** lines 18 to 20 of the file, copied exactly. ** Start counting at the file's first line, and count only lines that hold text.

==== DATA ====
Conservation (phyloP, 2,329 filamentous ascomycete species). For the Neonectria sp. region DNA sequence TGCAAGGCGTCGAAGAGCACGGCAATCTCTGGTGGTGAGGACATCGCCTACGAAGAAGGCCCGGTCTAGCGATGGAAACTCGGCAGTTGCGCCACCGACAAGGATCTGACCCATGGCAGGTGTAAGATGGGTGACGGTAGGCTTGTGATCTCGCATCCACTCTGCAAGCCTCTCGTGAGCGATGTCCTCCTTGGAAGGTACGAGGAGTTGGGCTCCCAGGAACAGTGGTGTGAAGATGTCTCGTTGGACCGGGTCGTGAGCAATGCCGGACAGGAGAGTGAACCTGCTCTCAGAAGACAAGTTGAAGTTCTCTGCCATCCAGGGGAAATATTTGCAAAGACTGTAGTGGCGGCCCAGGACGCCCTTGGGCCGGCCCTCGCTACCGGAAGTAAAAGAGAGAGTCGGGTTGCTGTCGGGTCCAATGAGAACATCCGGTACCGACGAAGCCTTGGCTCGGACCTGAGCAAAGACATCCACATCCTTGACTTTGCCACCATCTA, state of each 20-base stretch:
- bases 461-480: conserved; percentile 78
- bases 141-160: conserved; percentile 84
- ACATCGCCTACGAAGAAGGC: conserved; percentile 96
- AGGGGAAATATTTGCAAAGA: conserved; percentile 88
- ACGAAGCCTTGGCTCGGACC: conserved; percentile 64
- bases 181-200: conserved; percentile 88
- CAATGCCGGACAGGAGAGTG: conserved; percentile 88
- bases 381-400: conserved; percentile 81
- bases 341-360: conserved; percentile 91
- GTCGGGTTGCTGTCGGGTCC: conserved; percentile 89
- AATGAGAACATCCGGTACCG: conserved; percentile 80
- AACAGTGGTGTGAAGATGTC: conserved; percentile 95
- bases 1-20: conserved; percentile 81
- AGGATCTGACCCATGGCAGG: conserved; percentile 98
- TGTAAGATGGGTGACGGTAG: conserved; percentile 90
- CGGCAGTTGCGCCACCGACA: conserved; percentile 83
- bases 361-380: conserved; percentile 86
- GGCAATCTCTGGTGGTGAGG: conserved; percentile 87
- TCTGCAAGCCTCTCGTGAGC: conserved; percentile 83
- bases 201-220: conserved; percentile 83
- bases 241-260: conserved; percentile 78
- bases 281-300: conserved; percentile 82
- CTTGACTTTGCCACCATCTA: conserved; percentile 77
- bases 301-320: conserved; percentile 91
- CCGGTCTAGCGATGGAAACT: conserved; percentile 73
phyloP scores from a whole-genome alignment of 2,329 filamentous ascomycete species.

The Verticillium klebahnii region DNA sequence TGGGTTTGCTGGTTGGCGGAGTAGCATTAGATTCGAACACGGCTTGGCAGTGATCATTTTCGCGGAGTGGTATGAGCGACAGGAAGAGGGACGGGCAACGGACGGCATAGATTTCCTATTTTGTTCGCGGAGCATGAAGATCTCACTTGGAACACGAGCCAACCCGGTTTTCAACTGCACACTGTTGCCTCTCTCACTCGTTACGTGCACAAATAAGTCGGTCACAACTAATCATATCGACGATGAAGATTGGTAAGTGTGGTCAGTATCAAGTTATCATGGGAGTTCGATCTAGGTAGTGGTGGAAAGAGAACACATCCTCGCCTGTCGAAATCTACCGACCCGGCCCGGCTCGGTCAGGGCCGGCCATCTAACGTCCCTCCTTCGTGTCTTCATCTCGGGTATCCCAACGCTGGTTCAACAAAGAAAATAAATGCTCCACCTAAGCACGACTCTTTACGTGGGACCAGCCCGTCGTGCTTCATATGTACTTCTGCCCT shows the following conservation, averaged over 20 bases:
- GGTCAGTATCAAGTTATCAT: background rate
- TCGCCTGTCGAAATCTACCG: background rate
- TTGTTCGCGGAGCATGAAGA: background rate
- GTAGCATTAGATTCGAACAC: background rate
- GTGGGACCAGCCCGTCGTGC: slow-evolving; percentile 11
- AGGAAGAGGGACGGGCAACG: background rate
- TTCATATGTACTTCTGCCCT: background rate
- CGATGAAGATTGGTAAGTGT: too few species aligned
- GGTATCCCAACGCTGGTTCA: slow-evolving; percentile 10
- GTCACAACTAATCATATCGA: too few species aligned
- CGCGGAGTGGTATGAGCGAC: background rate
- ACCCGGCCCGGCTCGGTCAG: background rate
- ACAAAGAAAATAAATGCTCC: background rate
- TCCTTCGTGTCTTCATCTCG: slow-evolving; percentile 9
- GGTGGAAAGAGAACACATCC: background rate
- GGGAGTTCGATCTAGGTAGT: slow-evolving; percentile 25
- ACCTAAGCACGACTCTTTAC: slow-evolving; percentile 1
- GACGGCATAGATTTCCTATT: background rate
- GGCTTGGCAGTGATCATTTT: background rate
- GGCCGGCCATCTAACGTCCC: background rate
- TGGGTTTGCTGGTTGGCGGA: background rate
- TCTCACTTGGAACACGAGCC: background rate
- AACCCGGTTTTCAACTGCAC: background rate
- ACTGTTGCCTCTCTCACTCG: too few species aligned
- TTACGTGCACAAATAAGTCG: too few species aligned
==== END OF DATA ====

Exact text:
- bases 361-380: conserved; percentile 86
- GGCAATCTCTGGTGGTGAGG: conserved; percentile 87
- TCTGCAAGCCTCTCGTGAGC: conserved; percentile 83